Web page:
Simple test file is losing its encoding :(



  • Egads! I have a problem that just cropped up - no idea why it is happening all of a sudden, as it has been working fine for years!

    Simple test case, I have a bunch of text surrounded by some color replacement tokens.


    §YThis is a ‘test’!§W
    §YThis is a ‘test’!§W
    §YThis is a ‘test’!§W
    §YThis is a ‘test’!§W
    §YThis is a ‘test’!§W
    §YThis is a ‘test’!§W

    File is initially created in ANSI encoding, and saved that way. Reopened, it seems to “lose” its encoding, and now looks like this!


    即This is a 'test’劬
    即This is a 'test’劬
    即This is a 'test’劬
    即This is a 'test’劬
    即This is a 'test’劬

    And the encoding is gone. :( Any ideas? I’ve tried all manner of things to try and stop it. Running the latest version of N++. Thanks in advance for any guidance!



  • If you have a backup of the file make a backup of it and open it in NPP.
    You can select Encoding > Convert to … to make changes to the file without its content also changing.

    Also, check default Encoding setting in Settings > Preferences. In “New Document” on the right side.
    Format and Encoding set here are for new files only tough.



  • I have a backup of the file, that isn’t a problem. The issue is that every time I make changes to it, save it, then reload it, it gets wonky!



  • I could not replicate that. If I created a new file, and Encoding > Encode in ANSI, then pasted in the text copied from the first half of your post, and save, when I reload the file (even if I rename it), it properly loads the same as before, and still claims to be encoded in ANSI in both the Encoding menu and the lower-right of the NPP status bar.

    Using the gnuwin32 copy of hexdump, I see the

    C:>hexdump 15054-renamed.txt
    00000000: A7 59 54 68 69 73 20 69 - 73 20 61 20 91 74 65 73 | YThis is a  tes|
    00000010: 74 92 21 A7 57 0D 0A A7 - 59 54 68 69 73 20 69 73 |t ! W   YThis is|
    00000020: 20 61 20 91 74 65 73 74 - 92 21 A7 57 0D 0A A7 59 | a  test ! W   Y|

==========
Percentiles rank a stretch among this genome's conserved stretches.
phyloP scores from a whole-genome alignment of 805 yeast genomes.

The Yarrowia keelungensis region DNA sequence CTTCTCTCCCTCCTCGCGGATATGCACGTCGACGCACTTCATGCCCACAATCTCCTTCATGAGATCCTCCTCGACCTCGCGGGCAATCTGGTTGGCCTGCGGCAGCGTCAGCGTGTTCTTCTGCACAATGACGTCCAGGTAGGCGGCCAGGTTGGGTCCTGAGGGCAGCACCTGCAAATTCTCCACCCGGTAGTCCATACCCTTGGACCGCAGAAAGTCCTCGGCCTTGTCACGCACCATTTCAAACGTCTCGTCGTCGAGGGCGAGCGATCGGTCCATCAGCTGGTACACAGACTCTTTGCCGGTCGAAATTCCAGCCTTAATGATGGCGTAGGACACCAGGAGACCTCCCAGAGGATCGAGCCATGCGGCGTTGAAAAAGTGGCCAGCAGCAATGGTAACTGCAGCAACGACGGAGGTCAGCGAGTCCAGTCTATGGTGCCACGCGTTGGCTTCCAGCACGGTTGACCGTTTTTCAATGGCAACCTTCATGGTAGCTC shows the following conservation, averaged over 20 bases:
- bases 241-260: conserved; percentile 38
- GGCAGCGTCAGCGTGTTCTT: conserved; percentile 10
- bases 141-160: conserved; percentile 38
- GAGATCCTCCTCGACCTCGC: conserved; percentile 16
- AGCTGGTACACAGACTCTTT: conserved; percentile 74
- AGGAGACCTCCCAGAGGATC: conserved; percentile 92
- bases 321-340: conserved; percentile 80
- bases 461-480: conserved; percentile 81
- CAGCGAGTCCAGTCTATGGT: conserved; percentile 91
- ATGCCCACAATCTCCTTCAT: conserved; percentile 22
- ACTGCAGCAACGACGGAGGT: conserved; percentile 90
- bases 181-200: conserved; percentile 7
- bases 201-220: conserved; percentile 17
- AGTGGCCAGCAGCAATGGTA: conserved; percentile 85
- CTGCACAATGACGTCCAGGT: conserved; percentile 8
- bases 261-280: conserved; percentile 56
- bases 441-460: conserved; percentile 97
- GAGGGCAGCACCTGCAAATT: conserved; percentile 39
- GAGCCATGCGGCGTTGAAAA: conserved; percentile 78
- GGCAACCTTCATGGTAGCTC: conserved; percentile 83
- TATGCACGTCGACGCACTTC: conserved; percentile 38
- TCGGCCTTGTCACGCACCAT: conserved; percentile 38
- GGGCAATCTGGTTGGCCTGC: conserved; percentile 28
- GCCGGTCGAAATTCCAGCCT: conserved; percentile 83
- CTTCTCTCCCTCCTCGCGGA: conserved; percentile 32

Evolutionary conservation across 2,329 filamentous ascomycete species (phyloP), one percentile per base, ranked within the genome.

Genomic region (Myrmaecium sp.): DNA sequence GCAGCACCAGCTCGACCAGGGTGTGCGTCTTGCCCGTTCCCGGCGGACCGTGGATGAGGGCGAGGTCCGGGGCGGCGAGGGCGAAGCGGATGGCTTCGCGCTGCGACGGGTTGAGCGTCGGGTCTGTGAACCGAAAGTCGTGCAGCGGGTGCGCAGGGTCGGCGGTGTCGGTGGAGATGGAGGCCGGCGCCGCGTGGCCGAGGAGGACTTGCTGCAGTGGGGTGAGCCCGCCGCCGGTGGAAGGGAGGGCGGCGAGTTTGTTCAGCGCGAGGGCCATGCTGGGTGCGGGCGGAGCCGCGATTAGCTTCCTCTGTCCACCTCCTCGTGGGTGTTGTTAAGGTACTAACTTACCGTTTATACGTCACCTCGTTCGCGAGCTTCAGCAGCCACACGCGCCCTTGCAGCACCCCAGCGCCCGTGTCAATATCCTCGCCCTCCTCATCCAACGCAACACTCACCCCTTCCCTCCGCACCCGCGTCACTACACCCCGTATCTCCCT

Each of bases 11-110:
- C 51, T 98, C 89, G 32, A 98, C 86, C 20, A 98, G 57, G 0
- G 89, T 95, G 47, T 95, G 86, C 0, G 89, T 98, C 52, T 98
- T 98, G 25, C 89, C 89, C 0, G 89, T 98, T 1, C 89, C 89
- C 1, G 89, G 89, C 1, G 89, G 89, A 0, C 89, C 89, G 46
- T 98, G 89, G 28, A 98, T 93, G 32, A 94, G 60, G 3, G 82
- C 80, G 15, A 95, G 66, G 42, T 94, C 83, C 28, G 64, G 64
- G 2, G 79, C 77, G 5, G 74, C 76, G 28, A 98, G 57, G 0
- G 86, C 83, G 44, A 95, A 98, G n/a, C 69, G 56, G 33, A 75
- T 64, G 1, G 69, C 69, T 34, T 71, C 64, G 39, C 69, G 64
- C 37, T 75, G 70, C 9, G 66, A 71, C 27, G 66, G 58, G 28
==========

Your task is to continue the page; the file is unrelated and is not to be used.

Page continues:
00000030: 54 68 69 73 20 69 73 20 - 61 20 91 74 65 73 74 92 |This is a  test |
    00000040: 21 A7 57 0D 0A A7 59 54 - 68 69 73 20 69 73 20 61 |! W   YThis is a|
    00000050: 20 91 74 65 73 74 92 21 - A7 57 0D 0A A7 59 54 68 |  test ! W   YTh|
    00000060: 69 73 20 69 73 20 61 20 - 91 74 65 73 74 92 21 A7 |is is a  test ! |
    00000070: 57 0D 0A A7 59 54 68 69 - 73 20 69 73 20 61 20 91 |W   YThis is a  |
    00000080: 74 65 73 74 92 21 A7 57 -                         |test ! W|
    00000088;
    

    (I also get similar using the xxd.exe that ships with VIM for Windows.)

    That’s exactly what I’d expect to see for ANSI encoding of that file.

    But, note: if I created the file by File > New, but with it in my default Encoding > Encode in UTF-8, and then paste into that new file, then incorrectly do Encoding > Encode in ANSI after pasting, it changes the high-bit characters (the § and smart quotes) into two-byte sequences that look like §Y and similar. If I save it, however, and reload (same name), it will come back in as UTF-8 again, and look right again. As such, it’s

    C:>hexdump 15054-wrong.txt
    00000000: A7 59 54 68 69 73 20 69 - 73 20 61 20 91 74 65 73 | YThis is a  tes|
    00000010: 74 92 21 A7 57 0D 0A A7 - 59 54 68 69 73 20 69 73 |t ! W   YThis is|
    00000020: 20 61 20 91 74 65 73 74 - 92 21 A7 57 0D 0A A7 59 | a  test ! W   Y|
    00000030: 54 68 69 73 20 69 73 20 - 61 20 91 74 65 73 74 92 |This is a  test |
    00000040: 21 A7 57 0D 0A A7 59 54 - 68 69 73 20 69 73 20 61 |! W   YThis is a|
    00000050: 20 91 74 65 73 74 92 21 - A7 57 0D 0A A7 59 54 68 |  test ! W   YTh|
    00000060: 69 73 20 69 73 20 61 20 - 91 74 65 73 74 92 21 A7 |is is a  test ! |
    00000070: 57 0D 0A A7 59 54 68 69 - 73 20 69 73 20 61 20 91 |W   YThis is a  |
    00000080: 74 65 73 74 92 21 A7 57 -                         |test ! W|
    00000088;
    

    That’s exactly what I’d expect for the UTF8-encoding for those characters.

    I can change my 15054-renamed.txt inside NPP to my heart’s content, save it, and reload it, and it still preserves the essential ANSI encoding, and it continues to behave properly on reload.

    For your copy of the file that has the encoding problem, what does hexdump (or similar tool) show?




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